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Old 12-07-2006, 12:01 AM   #1
jimc52
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Registered: Nov 2005
Location: Oregon, USA
Distribution: Linux Mint 8.2
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Gnome, oh Gnome! Date and Time on Desktop Missing


FC6. In Gnome, clicked on desktop date and time in lower right panel. The calendar came up.
I tried to close it, but it refused to close. So I ended up, right clicking and shutting my date and time off. It made the calendar go away, alright, but now, I can't figure out how to get my time back in the lower right hand corner. I tried the desktop configurator, where you might think it logical to find an on/off switch, but nothing. How do you turn the desktop time back on?

Secondly, how can I connect up with an atomic time server every time I boot into the desktop?
Is there an open source atomic clock program? I would like to have NIST or Naval Observatory time.

Also, I want to know if anyone has an opinion on THEIR favorite open source CD/DVD burning software. I would like to have recommendations, PLEASE.

Thankee all...JimmyCFiverTwo
 
Old 12-07-2006, 12:21 AM   #2
matthewg42
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This advice is from a debian box running gnome, so excuse minor differences

Right click on the panel (the bar where the clock used to be)
From the contect menu, select "+ Add to Panel..."
From the dialog which comes up, select "Clock" and click the "Add" button.

Not sure about the ntp stuff with FC.
 
Old 12-07-2006, 12:22 AM   #3
matthewg42
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Oh, missed out the burning s/w in the previous post.

I use k3b. The only bad thing from your point of view is that it's a KDE app, so installing it will pull in lot of KDE libraries and such.
 
Old 12-07-2006, 12:47 AM   #4
jimc52
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Thank You Matthew! :)

Wow! That worked great You also helped me discover a lot of other interesting
choices, so I very much appreciate your help. BTW, while I was waiting for someone
to respond to my post, I googled Linux or Open Source + Atomic Time or Atomic Time
Synchronization. I can find millions of Microsoft Atomic Clock synchronizers for
free, but everything that has anything to do with Linux has to do with a computer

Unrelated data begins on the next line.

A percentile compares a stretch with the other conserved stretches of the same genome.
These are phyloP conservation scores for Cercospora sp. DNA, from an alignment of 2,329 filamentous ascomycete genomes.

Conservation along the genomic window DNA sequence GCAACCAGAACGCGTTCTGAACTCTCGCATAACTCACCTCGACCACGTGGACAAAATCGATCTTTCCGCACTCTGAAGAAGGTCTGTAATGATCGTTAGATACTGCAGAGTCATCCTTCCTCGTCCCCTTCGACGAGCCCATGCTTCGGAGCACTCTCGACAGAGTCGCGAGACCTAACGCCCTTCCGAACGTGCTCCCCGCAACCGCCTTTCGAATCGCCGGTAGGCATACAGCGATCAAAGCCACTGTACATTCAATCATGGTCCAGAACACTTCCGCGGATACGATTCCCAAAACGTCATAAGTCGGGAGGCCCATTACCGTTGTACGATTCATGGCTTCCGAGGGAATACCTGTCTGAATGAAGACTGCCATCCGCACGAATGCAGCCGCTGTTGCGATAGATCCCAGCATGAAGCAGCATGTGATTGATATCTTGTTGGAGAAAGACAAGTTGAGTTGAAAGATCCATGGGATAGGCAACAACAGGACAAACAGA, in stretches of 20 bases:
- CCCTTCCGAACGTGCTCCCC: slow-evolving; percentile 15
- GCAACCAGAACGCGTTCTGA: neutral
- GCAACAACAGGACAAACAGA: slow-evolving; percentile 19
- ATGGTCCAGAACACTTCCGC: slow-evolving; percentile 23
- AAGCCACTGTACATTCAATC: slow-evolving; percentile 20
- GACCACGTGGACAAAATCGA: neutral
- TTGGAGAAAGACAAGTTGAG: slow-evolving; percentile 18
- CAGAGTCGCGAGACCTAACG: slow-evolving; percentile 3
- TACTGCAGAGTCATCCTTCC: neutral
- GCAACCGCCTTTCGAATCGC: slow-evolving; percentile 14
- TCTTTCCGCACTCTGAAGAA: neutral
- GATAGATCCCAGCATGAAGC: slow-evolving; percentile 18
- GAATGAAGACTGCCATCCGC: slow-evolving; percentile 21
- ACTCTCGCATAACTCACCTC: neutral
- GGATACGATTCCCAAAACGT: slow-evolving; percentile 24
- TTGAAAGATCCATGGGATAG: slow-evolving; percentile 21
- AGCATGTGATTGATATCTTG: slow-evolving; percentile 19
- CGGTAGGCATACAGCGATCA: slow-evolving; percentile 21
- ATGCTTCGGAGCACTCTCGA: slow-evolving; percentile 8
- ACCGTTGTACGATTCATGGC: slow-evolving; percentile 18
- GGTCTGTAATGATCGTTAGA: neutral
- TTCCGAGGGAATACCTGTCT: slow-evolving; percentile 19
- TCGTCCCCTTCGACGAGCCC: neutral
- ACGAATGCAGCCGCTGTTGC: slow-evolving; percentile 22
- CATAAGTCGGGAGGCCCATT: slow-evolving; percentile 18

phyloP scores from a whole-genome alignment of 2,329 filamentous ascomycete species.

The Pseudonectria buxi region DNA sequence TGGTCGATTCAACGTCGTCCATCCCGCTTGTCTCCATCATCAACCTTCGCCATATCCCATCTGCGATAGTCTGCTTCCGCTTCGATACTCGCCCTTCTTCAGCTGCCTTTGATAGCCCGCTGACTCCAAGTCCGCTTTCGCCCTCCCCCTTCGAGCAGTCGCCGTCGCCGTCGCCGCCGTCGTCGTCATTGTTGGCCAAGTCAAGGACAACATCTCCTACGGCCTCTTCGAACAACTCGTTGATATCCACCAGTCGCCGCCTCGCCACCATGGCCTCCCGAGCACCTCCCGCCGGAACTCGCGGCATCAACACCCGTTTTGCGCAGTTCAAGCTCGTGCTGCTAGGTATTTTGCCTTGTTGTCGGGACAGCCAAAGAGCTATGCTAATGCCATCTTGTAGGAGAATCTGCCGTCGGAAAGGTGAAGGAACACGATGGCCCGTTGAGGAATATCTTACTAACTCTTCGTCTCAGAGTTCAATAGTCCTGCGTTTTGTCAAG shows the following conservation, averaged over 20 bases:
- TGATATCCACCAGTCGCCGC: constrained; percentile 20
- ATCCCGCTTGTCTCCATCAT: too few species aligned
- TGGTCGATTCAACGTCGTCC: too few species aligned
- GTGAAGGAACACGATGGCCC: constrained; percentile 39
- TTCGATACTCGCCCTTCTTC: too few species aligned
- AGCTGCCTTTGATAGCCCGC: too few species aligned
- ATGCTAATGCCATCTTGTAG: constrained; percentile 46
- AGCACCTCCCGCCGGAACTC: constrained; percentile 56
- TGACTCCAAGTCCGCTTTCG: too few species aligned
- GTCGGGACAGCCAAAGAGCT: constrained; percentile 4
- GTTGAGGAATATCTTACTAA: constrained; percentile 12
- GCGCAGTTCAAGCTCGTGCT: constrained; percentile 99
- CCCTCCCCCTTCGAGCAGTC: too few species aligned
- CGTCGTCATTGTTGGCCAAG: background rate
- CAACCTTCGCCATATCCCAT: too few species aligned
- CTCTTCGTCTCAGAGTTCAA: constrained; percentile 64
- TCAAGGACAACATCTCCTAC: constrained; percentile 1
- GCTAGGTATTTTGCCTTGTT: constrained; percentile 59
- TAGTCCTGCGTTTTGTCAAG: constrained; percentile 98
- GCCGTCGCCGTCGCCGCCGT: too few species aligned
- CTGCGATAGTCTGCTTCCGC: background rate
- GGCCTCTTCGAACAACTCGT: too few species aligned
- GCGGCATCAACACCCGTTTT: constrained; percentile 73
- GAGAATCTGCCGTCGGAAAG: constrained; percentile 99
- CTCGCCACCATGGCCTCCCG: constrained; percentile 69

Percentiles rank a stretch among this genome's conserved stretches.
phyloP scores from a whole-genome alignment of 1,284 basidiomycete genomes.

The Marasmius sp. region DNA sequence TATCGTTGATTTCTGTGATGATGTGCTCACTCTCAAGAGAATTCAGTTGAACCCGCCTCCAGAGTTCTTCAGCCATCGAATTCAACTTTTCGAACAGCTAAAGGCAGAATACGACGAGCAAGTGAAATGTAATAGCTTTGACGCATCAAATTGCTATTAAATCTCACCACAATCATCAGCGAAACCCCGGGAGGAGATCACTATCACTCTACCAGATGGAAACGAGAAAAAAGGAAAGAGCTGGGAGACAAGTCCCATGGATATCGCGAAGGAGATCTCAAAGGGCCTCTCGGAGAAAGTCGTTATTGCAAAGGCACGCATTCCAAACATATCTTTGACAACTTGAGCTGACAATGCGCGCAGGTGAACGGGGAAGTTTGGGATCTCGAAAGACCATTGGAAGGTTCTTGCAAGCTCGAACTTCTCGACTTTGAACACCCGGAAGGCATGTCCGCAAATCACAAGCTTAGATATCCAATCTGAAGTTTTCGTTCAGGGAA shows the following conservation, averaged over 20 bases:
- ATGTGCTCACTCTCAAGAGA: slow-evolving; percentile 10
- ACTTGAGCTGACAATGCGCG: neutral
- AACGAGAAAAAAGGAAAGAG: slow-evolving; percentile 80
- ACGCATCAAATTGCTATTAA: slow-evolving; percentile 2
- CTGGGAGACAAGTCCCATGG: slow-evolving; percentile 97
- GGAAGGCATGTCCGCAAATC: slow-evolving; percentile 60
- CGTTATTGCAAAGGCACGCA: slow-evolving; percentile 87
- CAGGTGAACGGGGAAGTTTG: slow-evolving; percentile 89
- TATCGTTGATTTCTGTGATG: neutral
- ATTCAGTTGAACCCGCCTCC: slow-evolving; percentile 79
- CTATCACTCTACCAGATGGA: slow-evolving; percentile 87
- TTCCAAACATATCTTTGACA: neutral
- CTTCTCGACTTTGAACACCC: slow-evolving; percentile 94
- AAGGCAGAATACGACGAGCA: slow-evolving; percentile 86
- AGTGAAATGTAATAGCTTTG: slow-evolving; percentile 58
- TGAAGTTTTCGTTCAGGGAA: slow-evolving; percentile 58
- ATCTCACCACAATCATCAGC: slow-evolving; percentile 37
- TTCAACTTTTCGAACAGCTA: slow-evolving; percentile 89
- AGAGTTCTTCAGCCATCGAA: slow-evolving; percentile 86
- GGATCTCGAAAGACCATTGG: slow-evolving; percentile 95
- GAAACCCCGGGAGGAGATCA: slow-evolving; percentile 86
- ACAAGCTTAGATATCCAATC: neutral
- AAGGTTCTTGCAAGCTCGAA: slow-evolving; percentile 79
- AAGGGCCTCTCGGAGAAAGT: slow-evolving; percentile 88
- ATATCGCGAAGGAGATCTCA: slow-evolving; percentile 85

being a "Server" which serves up atomic time...or serves it to a network. There seems
to be a dirth of just plain old atomic clock synchronization software for plain vanilla
desktops that need to have time adjustments...so here is a hint to all you aspiring
Linux software writers...do everyone a favor and create a simple atomic clock synchornizer
for all the rest of us (who don't need to synchronize a network or serve up time to someone...
we just need to make sure our clock is correct on our simple, FREE, opensource, desktop.

Thank you Matt JimmyCFiverTwo
 
Old 12-07-2006, 01:11 AM   #5
matthewg42
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You just use the NTP protocol. I think there are clients which ship with most/all major distros to do this. It's sort of standard software which is why you don't see lots of adverts for it. That's how things generally are with Linux - loads of useful stuff "just there" with nobody shouting about it. No popups or clippy, just what you need.

The question is how to configure it on Fedora. I'm not a Fedora user, so I'm not 100% sure. I'm sure some Fedora user will be kind enough to tell you. You might get a quicker answer by posting in the Fedora specific forum.
 
Old 12-07-2006, 01:21 AM   #6
Crito
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Location: Knoxville, TN
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# yum install gnomebaker

As for atomic clock, all those Windows programs are just NTP (network time protocol) clients. Gnome has an NTP client built-in, so all you have to do is enter a couple atomic NTP servers, like time-a.nist.gov or time-b.nist.gov, and you're done!

EDIT: matthewg42 types too fast for me. NTP is same place you adjust time/date in gnome. Just right click clock and go to second tab.

Last edited by Crito; 12-07-2006 at 01:27 AM.
 
Old 12-07-2006, 02:14 AM   #7
jimc52
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Thanks Crito & Matthew

I thank you both. Good responses and helpful. Hey Crito, this is a really rockin' CD/DVD burner
program. Love the desktop icon...JimmyCFiverTwo
 
  


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